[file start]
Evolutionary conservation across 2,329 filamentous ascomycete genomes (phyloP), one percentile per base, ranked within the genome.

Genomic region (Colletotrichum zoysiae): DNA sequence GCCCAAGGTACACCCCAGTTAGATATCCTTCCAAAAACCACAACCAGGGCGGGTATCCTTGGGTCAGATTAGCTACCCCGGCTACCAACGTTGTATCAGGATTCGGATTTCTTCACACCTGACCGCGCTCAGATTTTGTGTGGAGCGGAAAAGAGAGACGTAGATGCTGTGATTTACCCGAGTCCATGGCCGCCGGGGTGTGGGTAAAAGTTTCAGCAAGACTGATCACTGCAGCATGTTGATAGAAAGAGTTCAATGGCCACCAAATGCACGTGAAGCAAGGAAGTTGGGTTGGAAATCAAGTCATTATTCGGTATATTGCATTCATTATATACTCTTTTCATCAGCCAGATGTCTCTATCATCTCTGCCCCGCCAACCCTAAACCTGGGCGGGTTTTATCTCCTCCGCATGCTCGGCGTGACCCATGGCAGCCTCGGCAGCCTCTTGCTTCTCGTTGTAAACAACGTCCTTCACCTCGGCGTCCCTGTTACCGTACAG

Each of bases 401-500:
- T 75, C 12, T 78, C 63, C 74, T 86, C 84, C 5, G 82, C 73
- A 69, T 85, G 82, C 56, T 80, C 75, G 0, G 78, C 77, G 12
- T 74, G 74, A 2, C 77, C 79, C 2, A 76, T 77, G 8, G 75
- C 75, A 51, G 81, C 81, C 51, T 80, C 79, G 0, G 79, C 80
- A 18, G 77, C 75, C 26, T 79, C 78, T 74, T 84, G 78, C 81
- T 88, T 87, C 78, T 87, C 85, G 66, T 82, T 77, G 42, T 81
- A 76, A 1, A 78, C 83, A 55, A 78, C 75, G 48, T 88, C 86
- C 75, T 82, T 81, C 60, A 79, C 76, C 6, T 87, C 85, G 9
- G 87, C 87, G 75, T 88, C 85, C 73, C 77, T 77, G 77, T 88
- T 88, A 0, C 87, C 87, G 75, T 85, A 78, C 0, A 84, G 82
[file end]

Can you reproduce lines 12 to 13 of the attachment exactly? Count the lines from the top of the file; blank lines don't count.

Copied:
- G 87, C 87, G 75, T 88, C 85, C 73, C 77, T 77, G 77, T 88
- T 88, A 0, C 87, C 87, G 75, T 85, A 78, C 0, A 84, G 82